Pogo Photo, owned and operated by Emily Pogozelski, is located in Vermont in the summer/fall and South Florida in the winter/spring. She specializes in documentary wedding photography with a distinct focus on the genuine joy found at each celebration. Portrait, commercial, and editorial bookings are available around the globe.
MEET EM POGO
I spend my days laughing with my husband, Steve, and our cranky cat, Stannis. We love pizza, trivia, bourbon, Netflix and traveling. (Recently we loved Hawaii and Iceland; apparently we prefer volcanic islands regardless of the climate.) I’m an avid reader, I’ve visited 49 states, I geek out about technology, I’m fluent in sarcasm, and I have never run out of things to be curious about in this world. Sometimes this curiosity means learning about a new photographic technique; sometimes I fall into an internet hole about a topic far outside the scope of my field. The best thing about curiosity: I am never bored.
I discovered traditional film photography as a teenager in Vermont, happily spending hours in my high school darkroom developing film and prints the old fashioned way. I knew from the first time I photographed my sister that I preferred people as my subjects, and I decided to go to art school to learn more. I photographed friends and classmates while I worked in photo labs and portrait studios, expanding my education and falling more in love with photographing people.
One of my professors said, "Create the images that make your heart pound”, and I began to think about what made me feel that way. I preferred documenting the world around me rather than crafting elaborate sets. I loved seeing people laugh and avidly studied the ways humans interact with each other. I didn't want to be a newspaper photojournalist, but wasn’t sure how else to document people. I kept learning and kept wondering how to pursue my love for unscripted moments.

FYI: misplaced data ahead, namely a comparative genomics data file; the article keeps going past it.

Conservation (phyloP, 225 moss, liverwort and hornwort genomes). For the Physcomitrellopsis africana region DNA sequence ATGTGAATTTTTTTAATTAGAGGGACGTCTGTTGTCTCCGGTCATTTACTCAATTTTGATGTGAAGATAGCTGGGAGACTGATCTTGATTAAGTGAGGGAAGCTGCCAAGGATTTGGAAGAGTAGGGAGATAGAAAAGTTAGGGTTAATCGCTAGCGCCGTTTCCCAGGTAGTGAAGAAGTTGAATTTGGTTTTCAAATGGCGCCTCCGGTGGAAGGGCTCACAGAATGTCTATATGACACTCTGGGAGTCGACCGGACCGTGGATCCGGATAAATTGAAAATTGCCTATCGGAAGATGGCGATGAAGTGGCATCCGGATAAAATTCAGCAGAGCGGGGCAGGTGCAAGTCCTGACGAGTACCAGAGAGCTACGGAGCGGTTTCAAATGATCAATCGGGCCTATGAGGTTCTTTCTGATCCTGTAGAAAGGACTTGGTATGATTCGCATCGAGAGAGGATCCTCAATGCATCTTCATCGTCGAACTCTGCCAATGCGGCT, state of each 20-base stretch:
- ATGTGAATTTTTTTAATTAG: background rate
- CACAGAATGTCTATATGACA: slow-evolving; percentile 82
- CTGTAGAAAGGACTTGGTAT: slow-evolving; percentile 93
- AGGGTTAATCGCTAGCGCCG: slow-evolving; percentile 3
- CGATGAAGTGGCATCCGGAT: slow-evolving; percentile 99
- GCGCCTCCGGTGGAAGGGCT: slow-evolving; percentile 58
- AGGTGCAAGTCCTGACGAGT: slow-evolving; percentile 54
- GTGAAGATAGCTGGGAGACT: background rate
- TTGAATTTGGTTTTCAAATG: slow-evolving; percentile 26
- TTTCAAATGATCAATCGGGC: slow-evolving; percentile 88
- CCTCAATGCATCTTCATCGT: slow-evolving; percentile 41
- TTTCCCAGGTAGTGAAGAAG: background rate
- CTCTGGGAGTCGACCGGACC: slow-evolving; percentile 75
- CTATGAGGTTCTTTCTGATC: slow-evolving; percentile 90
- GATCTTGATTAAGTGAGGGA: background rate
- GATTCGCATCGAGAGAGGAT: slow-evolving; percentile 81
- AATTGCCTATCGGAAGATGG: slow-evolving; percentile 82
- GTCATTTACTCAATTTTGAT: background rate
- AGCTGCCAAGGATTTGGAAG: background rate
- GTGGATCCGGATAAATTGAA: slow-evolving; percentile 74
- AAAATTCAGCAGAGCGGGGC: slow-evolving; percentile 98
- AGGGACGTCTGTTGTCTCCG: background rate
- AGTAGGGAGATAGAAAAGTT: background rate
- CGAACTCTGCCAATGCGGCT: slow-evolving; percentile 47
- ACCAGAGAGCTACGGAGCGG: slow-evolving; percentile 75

After graduating with a BFA in Photography from the Savannah College of Art & Design, I moved to my future husband’s hometown of Jupiter, Florida. A new friend asked me to photograph her upcoming wedding, and I agreed. I wish I could say that I created a perfect collection of timeless documentary images! I have to admit that there are some truly cringeworthy shots in that gallery, complete with dated spot-colored editing and sepia toned portraits. However. There are also images of joy and laughter. Traditions, celebrations, and family. Tears brimming in the bride's eyes and that squished-chin-frown that comes from trying not to sob. The story of their day set down in pixels; maybe not hanging in a museum, but priceless to the client, and priceless to me. Images that made my heart pound.
More than a decade later and my heart still pounds when I think of that wedding. That experience taught me that wedding photography is staggeringly important. Preserving moments and recording emotions for families is fine art when done well. I no longer wonder what to do with my degree; now I thrive on capturing moments for my clients. I live and breathe their days with them; we laugh, cry, and dance together.
I'm not a fly on the wall. This isn't photojournalism in the sense that I can't be involved with the subjects. On the contrary, I love getting to know the people I'm documenting and getting to know their families and loved ones. I can tell a love story while being objective, but I don't want to. I want to feel it. I ride the emotional highs and lows of each wedding. I laugh when a flower girl doesn't want to put her shoes on. I cheer when the couple kisses at the ceremony. I shout the words to every dance song and get in there with the people on the dance floor. And yes, I make that squished-chin-frown when I try not to sob during heartfelt speeches. Receiving sweaty hugs at the end of the night and my clients' enthusiastic declarations of love for the images I create are the ways I measure my success as an artist. This thing I do—this business I've made—it's more than a job. I've found my calling. I've found what makes my heart pound: telling stories by capturing real life.